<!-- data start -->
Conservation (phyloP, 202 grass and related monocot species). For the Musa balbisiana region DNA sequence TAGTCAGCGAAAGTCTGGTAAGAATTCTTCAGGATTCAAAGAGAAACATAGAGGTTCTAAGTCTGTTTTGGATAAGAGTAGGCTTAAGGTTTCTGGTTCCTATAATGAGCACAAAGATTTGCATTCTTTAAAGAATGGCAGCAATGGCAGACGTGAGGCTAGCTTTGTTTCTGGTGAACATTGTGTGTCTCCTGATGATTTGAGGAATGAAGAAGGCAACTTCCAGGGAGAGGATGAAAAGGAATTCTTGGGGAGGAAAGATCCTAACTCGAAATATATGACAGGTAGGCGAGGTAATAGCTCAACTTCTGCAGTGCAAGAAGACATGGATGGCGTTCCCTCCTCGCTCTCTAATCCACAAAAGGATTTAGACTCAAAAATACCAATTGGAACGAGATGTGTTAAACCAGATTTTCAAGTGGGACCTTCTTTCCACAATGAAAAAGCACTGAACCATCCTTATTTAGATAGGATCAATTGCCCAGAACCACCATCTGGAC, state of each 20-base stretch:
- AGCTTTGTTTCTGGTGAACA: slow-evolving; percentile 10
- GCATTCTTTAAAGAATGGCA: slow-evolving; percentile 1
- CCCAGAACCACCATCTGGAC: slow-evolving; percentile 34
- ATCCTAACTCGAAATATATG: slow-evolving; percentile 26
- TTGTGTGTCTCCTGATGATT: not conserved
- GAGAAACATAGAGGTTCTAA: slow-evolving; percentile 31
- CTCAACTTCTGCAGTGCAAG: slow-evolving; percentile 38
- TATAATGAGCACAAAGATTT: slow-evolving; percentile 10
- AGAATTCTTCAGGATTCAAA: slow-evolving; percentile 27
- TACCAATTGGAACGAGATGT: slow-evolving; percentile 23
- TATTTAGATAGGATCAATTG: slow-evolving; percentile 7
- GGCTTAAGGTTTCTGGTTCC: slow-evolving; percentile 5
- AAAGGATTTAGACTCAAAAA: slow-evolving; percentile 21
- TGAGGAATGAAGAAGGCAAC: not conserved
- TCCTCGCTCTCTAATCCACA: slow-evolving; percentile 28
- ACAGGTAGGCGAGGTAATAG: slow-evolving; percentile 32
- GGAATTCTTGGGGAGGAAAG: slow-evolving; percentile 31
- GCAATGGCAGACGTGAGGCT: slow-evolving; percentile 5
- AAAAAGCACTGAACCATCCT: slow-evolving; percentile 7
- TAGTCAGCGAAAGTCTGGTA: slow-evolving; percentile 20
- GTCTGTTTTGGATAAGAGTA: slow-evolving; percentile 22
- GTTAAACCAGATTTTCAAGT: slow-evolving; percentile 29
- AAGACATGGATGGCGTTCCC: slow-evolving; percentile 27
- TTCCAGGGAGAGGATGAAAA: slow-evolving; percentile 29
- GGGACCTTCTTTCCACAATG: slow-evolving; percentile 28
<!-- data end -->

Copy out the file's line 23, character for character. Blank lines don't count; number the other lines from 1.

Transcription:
- GTTAAACCAGATTTTCAAGT: slow-evolving; percentile 29